This is thin edge coverage.

Care should be taken when considering the sharp edges of components and a combination of board orientation, coating viscosity and application technique can influence the final finish of the coating.

Sharp edges on components and through hole wires are extremely difficult to protect with conformal coating leading to thin edge coverage issues.

Film thickness

The conformal coating thickness is one of the most fundamental properties.

It has a first order affect on the protection of the circuit board.

  • If the conformal coating is too thin then it will have no protective effect.
  • If the conformal coating is too thick it may have problems with thermal shock and CTE mismatch.

Generic Conformal coating thickness guidelines can be found in many standards and should also be consulted through the conformal coating manufacturer.

For example, the IPC A 610 and IPC CC 830 Standards give guideline values as follows

IPC A 610

  • Acrylic (AR) 30-130 μm
  • Polyurethane (UR) 30-130 μm
  • Silicone (SR) 50-210 μm
  • Epoxy (ER) 30-130 μm
  • Paraxyxylene (XY) 12.5-50 μm

IPC CC 830

  • Acrylic (AR) 25-75 μm
  • Polyurethane (UR) 25-75 μm
  • Silicone (SR) 50-200 μm
  • Epoxy (ER) 25-75 μm
  • Paraxyxylene (XY) 10-50 μm
Conformal coating thickness can be critical. If the conformal coating is too thin then it will have no protective effect. If the conformal coating is too thick it may have problems with thermal shock and CTE mismatch.

Flammability

Conformal coatings may be required to be resistant to burning.

This is normally dependent on the environment that the circuit is placed.

International standards may require conformal coating materials to be tested.

Many conformal coatings have official test certificates to these standards. For example, Test Methods UL 94 and UL 746 (UL – Underwriter Laboratories) both certify coatings in flammability testing.

More information can be found in Standards section of the ebook on flammability testing.



Flexibility

A conformal coating may need to be flexible, especially if is exposed to low temperature environments.

When temperature is lowered, a coating becomes more brittle as the elasticity of the material is temperature dependent.

Therefore, the flexibility of a conformal coating should be considered when there are large temperature variations in the product field of operation.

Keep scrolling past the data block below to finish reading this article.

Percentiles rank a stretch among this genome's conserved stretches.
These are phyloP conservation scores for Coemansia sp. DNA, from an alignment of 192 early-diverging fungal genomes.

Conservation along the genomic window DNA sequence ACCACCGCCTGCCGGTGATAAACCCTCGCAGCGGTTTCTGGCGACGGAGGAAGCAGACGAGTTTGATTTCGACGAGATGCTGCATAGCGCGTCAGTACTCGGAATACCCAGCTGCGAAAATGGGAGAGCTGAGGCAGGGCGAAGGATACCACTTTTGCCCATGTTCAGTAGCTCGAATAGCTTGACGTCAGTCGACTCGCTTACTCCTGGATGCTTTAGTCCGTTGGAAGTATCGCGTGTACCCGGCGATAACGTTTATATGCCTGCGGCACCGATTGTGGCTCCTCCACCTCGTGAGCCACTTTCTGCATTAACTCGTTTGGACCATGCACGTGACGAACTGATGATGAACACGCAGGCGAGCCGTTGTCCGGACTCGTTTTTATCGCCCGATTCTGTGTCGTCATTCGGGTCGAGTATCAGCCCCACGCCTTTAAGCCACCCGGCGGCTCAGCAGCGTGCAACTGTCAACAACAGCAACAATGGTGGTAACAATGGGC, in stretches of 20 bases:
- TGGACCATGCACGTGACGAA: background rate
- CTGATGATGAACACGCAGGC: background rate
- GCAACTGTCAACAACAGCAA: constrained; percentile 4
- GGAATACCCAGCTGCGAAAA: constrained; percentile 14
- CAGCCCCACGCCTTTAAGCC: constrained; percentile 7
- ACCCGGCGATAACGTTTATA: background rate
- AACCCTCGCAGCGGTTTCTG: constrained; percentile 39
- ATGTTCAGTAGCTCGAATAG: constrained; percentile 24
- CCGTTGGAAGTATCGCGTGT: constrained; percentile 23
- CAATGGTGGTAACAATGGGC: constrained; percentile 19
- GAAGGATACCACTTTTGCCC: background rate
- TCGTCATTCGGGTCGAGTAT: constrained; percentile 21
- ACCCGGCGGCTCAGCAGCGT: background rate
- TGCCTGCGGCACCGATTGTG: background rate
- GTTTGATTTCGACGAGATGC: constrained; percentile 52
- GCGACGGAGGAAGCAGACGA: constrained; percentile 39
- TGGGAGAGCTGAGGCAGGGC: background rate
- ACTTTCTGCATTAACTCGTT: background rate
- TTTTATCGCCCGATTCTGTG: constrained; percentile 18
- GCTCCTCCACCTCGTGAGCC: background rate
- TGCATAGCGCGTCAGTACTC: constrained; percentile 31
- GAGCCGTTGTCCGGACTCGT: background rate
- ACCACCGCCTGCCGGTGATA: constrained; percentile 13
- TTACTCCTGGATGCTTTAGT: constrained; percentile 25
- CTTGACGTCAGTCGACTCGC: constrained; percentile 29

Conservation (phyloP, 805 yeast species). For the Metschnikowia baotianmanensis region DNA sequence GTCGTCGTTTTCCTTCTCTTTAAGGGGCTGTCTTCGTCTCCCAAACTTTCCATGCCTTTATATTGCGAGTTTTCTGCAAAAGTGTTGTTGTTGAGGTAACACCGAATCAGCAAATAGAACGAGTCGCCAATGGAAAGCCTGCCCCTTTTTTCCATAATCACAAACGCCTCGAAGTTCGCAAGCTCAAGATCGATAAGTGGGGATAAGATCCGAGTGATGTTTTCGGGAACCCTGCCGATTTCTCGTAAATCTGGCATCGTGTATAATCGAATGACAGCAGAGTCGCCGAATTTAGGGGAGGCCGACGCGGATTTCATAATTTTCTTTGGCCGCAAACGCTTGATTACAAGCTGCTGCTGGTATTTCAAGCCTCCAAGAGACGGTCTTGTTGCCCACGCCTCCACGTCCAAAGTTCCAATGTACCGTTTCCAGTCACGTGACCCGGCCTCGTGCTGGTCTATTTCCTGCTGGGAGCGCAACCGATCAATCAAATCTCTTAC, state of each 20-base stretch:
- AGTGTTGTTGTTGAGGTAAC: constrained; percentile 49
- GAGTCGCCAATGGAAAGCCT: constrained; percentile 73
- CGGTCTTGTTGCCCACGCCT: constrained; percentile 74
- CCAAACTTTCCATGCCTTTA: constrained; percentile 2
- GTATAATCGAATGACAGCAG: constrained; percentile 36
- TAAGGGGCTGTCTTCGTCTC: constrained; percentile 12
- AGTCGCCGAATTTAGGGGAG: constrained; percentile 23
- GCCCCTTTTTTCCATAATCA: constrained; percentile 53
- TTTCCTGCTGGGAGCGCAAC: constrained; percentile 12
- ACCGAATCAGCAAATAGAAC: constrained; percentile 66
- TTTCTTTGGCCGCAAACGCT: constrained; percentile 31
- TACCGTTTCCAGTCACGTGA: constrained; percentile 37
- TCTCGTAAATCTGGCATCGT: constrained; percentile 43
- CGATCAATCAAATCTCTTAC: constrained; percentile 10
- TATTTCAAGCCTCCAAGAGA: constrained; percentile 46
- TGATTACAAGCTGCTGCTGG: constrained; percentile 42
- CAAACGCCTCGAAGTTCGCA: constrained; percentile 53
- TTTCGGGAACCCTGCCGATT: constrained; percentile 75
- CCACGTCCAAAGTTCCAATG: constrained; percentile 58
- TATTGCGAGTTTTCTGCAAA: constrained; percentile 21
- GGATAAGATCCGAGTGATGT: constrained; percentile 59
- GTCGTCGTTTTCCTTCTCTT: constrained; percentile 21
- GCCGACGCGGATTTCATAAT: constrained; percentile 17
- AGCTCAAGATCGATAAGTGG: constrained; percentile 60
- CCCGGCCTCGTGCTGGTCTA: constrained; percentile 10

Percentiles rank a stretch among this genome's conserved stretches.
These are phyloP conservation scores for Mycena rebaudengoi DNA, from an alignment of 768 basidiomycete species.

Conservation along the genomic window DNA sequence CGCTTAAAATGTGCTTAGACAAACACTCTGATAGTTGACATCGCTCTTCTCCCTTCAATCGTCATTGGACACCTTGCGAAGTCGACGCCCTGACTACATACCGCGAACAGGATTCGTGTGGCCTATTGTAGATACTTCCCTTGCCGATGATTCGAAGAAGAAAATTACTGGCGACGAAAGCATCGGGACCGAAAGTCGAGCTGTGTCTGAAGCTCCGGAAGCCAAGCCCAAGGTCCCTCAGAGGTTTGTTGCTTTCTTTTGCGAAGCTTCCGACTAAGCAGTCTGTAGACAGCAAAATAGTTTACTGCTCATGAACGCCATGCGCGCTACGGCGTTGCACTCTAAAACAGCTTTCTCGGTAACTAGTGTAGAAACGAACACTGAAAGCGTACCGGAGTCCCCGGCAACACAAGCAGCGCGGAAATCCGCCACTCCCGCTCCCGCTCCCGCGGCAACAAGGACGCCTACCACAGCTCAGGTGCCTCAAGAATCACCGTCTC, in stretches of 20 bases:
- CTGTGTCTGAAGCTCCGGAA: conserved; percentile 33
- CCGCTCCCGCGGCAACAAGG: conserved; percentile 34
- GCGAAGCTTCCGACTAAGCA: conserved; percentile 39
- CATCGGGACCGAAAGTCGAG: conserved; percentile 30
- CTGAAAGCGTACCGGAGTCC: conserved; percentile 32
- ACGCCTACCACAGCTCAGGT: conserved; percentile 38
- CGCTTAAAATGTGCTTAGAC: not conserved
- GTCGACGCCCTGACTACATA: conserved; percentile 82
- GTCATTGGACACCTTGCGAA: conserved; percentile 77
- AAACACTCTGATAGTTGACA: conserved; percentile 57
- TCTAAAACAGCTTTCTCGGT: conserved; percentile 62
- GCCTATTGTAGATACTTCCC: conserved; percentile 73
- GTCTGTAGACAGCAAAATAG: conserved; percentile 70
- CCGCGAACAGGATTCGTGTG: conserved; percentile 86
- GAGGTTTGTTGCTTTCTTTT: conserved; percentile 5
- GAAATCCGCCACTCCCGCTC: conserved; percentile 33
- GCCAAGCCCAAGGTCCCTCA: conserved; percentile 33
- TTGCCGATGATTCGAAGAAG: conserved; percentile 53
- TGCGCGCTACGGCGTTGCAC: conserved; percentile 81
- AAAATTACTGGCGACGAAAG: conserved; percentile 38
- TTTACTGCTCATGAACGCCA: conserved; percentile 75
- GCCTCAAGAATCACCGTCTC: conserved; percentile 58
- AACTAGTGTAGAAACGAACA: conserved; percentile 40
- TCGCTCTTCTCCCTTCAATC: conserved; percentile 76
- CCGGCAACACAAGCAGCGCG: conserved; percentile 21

Flexibility can be tested using the IPC-TM-650, Test Method 2.4.5.1.

Cracked coating may be due to temperature extremes in the field environment

 


Fungus resistance

Circuit boards that are conformal coated are normally exposed to high moisture environments.

The coating could be attacked by fungus growth and this could be detrimental the coating protection.

Typical standards and specifications from institutes like the IPC require the conformal coating to be fungal resistance.

If the resin type is susceptible to fungus attack then additives are included in the Binder to ensure adequate protection.

Fungus resistance may be tested using IPC-TM-650, Test Method 2.6.1.1..


Glass transition temperature (Tg)

The Glass Transition Temperature (Tg) is the temperature region where the conformal coating polymer changes from a hard, glassy material to a soft, rubbery material.

Conformal coatings can show very different physical properties above and below the Glass Transition Temperature.

Hydrolytic stability

Hydrolytic Stability is the ability of the conformal coating to resist chemical decomposition (hydrolysis) in the presence of moisture and water.

Since conformal coatings can readily be exposed to moisture and condensation then this is an extremely important feature of a coating.

IPC-TM-650, Test Method 2.6.11.1, verifies the hydrolytic stability of a conformal coating.


Outgassing

Outgassing is the release of a gas that was dissolved, trapped, frozen or absorbed in the conformal coating.

Some conformal coatings contain these gasses, which can be released over time, and which can be detrimental to the circuit.

Where outgassing is critical is in space applications.

The vacuum encountered in space can accelerate the outgassing process in the conformal coating. The residual gasses can then potentially harm the electronics around the area.

Some conformal coatings have specifically been tested and approved for Space applications and have no outgassing properties.

Where outgassing of conformal coating is critical is in space applications. The vacuum encountered in space can accelerate the outgassing process in the conformal coating. The residual gasses can potentially harm the electronics and other components like lens and sensors.

Permeability

Permeability is the property of a material that allows liquids and gasses to pass through it. A more permeable material allows more liquid and gas to pass through it.